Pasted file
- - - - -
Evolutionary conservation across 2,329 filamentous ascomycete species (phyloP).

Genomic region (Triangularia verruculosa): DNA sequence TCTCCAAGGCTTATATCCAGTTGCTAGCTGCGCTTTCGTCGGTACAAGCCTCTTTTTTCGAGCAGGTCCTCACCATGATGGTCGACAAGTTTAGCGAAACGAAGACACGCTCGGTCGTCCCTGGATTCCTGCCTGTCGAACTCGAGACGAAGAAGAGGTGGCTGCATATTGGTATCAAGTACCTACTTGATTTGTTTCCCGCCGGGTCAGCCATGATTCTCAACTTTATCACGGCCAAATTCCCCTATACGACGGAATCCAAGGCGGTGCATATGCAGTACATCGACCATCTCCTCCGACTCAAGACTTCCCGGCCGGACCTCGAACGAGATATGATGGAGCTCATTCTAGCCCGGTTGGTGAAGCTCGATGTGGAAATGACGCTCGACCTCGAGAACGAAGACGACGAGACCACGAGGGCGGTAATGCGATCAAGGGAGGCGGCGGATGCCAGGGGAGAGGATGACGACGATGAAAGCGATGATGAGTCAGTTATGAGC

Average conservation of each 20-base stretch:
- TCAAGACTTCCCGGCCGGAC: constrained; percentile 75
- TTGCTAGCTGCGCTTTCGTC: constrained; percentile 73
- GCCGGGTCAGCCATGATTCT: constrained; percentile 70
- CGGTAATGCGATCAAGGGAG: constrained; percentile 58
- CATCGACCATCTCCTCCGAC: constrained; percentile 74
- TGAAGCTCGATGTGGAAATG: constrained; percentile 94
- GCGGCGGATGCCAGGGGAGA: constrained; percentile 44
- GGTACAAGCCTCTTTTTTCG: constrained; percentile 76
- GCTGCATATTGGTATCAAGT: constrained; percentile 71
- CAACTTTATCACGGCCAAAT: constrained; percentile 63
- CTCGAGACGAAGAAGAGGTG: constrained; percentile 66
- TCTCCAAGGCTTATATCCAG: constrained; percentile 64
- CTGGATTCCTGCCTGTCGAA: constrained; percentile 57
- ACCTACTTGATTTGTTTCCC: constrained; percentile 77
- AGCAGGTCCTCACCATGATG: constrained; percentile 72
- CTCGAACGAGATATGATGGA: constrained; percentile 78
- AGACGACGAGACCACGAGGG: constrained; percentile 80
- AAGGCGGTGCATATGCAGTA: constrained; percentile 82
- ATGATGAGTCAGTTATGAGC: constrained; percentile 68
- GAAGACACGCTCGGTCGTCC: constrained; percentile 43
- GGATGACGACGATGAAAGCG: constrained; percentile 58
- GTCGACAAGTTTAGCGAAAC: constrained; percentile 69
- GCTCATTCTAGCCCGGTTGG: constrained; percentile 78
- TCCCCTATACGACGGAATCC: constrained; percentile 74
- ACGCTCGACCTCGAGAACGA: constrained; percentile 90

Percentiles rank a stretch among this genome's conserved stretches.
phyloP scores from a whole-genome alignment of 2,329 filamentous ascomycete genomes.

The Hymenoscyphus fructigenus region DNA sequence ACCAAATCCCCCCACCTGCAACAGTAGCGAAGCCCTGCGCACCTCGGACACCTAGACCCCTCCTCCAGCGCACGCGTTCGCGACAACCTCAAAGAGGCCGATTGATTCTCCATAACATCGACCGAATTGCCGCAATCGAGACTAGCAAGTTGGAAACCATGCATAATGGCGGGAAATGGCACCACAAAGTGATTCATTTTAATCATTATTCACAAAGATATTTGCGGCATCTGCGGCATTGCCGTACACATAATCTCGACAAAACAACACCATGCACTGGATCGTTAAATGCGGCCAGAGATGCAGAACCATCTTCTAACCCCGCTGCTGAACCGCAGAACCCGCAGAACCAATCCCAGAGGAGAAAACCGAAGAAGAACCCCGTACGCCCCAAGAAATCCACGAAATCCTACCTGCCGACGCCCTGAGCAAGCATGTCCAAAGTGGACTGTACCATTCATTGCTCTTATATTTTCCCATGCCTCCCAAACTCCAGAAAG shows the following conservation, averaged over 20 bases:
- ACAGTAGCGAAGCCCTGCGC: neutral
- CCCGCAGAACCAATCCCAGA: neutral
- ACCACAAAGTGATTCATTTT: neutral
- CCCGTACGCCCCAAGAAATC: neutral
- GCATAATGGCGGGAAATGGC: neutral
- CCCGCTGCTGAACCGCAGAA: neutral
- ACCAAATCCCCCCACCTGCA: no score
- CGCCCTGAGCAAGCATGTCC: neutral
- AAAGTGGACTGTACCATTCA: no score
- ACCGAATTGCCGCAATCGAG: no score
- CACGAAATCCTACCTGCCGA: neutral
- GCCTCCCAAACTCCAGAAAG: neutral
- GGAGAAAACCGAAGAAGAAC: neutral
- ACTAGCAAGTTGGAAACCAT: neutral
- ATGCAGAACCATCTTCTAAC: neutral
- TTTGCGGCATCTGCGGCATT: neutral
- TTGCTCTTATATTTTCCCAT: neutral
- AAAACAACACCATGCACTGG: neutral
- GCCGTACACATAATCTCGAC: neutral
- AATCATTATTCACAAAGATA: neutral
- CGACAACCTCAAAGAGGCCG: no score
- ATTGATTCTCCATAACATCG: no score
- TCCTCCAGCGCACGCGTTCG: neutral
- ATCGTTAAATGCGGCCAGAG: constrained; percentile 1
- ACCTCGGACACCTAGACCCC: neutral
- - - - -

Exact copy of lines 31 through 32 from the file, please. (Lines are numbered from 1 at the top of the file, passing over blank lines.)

The Hymenoscyphus fructigenus region DNA sequence ACCAAATCCCCCCACCTGCAACAGTAGCGAAGCCCTGCGCACCTCGGACACCTAGACCCCTCCTCCAGCGCACGCGTTCGCGACAACCTCAAAGAGGCCGATTGATTCTCCATAACATCGACCGAATTGCCGCAATCGAGACTAGCAAGTTGGAAACCATGCATAATGGCGGGAAATGGCACCACAAAGTGATTCATTTTAATCATTATTCACAAAGATATTTGCGGCATCTGCGGCATTGCCGTACACATAATCTCGACAAAACAACACCATGCACTGGATCGTTAAATGCGGCCAGAGATGCAGAACCATCTTCTAACCCCGCTGCTGAACCGCAGAACCCGCAGAACCAATCCCAGAGGAGAAAACCGAAGAAGAACCCCGTACGCCCCAAGAAATCCACGAAATCCTACCTGCCGACGCCCTGAGCAAGCATGTCCAAAGTGGACTGTACCATTCATTGCTCTTATATTTTCCCATGCCTCCCAAACTCCAGAAAG shows the following conservation, averaged over 20 bases:
- ACAGTAGCGAAGCCCTGCGC: neutral